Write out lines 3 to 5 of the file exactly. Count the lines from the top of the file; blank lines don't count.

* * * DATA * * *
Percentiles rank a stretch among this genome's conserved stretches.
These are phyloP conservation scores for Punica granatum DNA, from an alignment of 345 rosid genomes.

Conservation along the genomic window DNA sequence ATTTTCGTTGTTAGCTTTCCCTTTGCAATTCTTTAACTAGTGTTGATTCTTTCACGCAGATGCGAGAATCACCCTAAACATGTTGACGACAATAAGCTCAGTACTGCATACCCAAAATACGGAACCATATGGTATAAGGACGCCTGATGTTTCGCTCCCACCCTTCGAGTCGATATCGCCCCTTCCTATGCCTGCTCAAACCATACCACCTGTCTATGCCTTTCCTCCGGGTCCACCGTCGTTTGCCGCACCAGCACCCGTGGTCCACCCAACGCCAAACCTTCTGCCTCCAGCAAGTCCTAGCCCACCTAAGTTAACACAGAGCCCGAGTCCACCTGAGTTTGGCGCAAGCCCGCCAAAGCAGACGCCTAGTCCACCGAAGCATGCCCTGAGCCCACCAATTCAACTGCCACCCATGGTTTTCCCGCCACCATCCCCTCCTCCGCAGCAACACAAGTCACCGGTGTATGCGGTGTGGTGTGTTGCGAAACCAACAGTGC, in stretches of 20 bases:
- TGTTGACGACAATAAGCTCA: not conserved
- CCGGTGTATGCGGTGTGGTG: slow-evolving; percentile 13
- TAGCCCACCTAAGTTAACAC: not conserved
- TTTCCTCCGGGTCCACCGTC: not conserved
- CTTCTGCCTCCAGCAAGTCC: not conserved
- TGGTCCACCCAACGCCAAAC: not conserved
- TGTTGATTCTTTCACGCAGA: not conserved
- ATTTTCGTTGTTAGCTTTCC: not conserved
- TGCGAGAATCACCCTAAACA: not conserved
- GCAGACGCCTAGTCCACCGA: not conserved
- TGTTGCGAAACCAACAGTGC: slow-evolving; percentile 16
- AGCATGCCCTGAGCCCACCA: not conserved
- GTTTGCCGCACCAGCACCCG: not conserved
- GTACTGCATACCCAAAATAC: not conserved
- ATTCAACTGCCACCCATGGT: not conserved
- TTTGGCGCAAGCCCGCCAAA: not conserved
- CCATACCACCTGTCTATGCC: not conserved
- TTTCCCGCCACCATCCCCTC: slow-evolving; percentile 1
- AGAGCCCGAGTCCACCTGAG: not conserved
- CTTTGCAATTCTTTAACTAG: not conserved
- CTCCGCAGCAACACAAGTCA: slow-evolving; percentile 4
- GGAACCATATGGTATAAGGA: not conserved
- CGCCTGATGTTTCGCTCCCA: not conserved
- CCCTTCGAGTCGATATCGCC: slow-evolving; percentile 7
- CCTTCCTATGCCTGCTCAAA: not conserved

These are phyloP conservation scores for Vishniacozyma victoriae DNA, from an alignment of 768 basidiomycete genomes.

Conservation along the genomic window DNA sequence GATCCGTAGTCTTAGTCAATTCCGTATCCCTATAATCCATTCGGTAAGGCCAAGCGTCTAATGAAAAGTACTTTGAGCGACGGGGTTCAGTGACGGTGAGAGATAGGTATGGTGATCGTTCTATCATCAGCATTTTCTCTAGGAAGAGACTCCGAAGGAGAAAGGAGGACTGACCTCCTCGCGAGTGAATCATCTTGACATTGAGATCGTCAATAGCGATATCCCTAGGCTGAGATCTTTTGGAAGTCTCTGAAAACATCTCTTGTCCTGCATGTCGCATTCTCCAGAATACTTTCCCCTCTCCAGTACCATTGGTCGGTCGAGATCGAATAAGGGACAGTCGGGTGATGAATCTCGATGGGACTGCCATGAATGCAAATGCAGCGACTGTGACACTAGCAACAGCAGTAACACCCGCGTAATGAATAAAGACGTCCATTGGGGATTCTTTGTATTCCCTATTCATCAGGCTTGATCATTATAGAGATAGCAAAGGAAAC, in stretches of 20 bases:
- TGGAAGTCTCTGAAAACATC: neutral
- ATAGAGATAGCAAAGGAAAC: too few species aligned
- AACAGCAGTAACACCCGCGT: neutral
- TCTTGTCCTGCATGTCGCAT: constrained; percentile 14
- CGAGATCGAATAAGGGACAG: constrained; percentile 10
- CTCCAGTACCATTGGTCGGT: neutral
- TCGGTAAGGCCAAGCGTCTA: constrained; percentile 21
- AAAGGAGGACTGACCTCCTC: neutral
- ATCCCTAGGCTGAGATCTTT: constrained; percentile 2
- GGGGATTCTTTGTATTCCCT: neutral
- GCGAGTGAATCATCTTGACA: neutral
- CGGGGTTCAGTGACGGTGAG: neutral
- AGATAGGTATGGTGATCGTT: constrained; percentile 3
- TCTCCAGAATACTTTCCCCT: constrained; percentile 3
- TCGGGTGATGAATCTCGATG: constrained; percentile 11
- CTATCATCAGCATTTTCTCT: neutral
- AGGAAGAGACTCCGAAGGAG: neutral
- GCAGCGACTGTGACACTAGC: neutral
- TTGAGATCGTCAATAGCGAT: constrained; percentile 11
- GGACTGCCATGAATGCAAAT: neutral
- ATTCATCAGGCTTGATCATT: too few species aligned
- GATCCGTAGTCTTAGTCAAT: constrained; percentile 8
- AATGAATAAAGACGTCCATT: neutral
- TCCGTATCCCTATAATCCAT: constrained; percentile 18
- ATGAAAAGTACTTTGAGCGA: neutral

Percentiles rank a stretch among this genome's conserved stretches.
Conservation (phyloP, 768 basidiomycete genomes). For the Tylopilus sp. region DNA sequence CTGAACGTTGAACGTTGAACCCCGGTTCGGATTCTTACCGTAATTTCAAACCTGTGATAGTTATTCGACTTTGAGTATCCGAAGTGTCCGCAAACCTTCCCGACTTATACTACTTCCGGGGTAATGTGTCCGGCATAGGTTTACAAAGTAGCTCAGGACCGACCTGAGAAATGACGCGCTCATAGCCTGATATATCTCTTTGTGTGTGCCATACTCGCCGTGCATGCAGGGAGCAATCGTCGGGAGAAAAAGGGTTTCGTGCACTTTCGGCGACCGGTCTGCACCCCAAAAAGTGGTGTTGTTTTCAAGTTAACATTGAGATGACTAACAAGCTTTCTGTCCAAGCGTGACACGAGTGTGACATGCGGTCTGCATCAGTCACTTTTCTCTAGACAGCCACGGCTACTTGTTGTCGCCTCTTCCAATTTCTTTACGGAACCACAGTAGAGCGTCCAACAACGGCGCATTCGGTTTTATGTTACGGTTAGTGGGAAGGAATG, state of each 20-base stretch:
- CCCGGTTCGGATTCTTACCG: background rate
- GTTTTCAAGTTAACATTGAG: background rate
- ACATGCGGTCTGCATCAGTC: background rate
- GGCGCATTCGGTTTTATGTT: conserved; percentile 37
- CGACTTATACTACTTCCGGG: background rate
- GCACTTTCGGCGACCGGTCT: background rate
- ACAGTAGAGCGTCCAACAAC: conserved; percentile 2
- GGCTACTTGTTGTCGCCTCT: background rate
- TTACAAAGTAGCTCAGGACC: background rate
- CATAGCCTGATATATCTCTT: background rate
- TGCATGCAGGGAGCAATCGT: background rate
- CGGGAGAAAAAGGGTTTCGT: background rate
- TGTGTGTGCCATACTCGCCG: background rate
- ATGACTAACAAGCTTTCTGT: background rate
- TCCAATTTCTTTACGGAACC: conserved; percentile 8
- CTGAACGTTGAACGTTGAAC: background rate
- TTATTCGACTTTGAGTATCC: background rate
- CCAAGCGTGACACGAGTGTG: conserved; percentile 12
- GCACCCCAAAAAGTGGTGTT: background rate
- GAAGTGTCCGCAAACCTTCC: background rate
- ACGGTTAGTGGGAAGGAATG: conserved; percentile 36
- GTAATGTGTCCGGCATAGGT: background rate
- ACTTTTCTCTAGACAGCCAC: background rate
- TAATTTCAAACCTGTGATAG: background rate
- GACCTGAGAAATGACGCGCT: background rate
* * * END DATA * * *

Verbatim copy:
Conservation along the genomic window DNA sequence ATTTTCGTTGTTAGCTTTCCCTTTGCAATTCTTTAACTAGTGTTGATTCTTTCACGCAGATGCGAGAATCACCCTAAACATGTTGACGACAATAAGCTCAGTACTGCATACCCAAAATACGGAACCATATGGTATAAGGACGCCTGATGTTTCGCTCCCACCCTTCGAGTCGATATCGCCCCTTCCTATGCCTGCTCAAACCATACCACCTGTCTATGCCTTTCCTCCGGGTCCACCGTCGTTTGCCGCACCAGCACCCGTGGTCCACCCAACGCCAAACCTTCTGCCTCCAGCAAGTCCTAGCCCACCTAAGTTAACACAGAGCCCGAGTCCACCTGAGTTTGGCGCAAGCCCGCCAAAGCAGACGCCTAGTCCACCGAAGCATGCCCTGAGCCCACCAATTCAACTGCCACCCATGGTTTTCCCGCCACCATCCCCTCCTCCGCAGCAACACAAGTCACCGGTGTATGCGGTGTGGTGTGTTGCGAAACCAACAGTGC, in stretches of 20 bases:
- TGTTGACGACAATAAGCTCA: not conserved
- CCGGTGTATGCGGTGTGGTG: slow-evolving; percentile 13